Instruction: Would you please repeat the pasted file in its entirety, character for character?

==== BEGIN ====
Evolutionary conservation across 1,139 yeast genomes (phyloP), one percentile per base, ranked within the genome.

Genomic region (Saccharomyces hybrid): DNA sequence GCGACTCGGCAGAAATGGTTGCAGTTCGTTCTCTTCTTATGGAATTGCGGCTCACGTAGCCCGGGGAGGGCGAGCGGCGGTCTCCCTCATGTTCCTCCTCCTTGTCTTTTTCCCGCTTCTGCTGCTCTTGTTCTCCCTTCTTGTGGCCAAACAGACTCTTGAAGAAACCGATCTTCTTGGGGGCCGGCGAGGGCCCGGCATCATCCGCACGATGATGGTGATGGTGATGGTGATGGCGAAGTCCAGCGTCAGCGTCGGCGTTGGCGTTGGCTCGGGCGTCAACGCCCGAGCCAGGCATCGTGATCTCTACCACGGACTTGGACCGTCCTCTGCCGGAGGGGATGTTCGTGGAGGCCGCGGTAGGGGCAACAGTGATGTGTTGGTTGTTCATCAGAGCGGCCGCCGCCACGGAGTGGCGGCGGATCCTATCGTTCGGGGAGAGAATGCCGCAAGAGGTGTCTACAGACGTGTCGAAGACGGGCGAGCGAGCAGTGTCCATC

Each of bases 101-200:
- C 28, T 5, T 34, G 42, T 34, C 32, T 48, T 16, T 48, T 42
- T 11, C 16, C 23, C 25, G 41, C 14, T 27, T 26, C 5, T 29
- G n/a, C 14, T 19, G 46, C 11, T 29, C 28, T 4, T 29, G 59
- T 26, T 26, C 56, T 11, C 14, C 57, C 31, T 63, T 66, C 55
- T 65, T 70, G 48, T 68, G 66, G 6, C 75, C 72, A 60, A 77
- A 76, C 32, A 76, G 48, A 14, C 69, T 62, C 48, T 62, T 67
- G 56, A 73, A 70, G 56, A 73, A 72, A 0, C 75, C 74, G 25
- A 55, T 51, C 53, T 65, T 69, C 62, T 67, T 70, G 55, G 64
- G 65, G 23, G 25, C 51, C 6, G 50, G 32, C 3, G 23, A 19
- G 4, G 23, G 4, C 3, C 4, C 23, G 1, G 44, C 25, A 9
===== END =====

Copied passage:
Evolutionary conservation across 1,139 yeast genomes (phyloP), one percentile per base, ranked within the genome.

Genomic region (Saccharomyces hybrid): DNA sequence GCGACTCGGCAGAAATGGTTGCAGTTCGTTCTCTTCTTATGGAATTGCGGCTCACGTAGCCCGGGGAGGGCGAGCGGCGGTCTCCCTCATGTTCCTCCTCCTTGTCTTTTTCCCGCTTCTGCTGCTCTTGTTCTCCCTTCTTGTGGCCAAACAGACTCTTGAAGAAACCGATCTTCTTGGGGGCCGGCGAGGGCCCGGCATCATCCGCACGATGATGGTGATGGTGATGGTGATGGCGAAGTCCAGCGTCAGCGTCGGCGTTGGCGTTGGCTCGGGCGTCAACGCCCGAGCCAGGCATCGTGATCTCTACCACGGACTTGGACCGTCCTCTGCCGGAGGGGATGTTCGTGGAGGCCGCGGTAGGGGCAACAGTGATGTGTTGGTTGTTCATCAGAGCGGCCGCCGCCACGGAGTGGCGGCGGATCCTATCGTTCGGGGAGAGAATGCCGCAAGAGGTGTCTACAGACGTGTCGAAGACGGGCGAGCGAGCAGTGTCCATC

Each of bases 101-200:
- C 28, T 5, T 34, G 42, T 34, C 32, T 48, T 16, T 48, T 42
- T 11, C 16, C 23, C 25, G 41, C 14, T 27, T 26, C 5, T 29
- G n/a, C 14, T 19, G 46, C 11, T 29, C 28, T 4, T 29, G 59
- T 26, T 26, C 56, T 11, C 14, C 57, C 31, T 63, T 66, C 55
- T 65, T 70, G 48, T 68, G 66, G 6, C 75, C 72, A 60, A 77
- A 76, C 32, A 76, G 48, A 14, C 69, T 62, C 48, T 62, T 67
- G 56, A 73, A 70, G 56, A 73, A 72, A 0, C 75, C 74, G 25
- A 55, T 51, C 53, T 65, T 69, C 62, T 67, T 70, G 55, G 64
- G 65, G 23, G 25, C 51, C 6, G 50, G 32, C 3, G 23, A 19
- G 4, G 23, G 4, C 3, C 4, C 23, G 1, G 44, C 25, A 9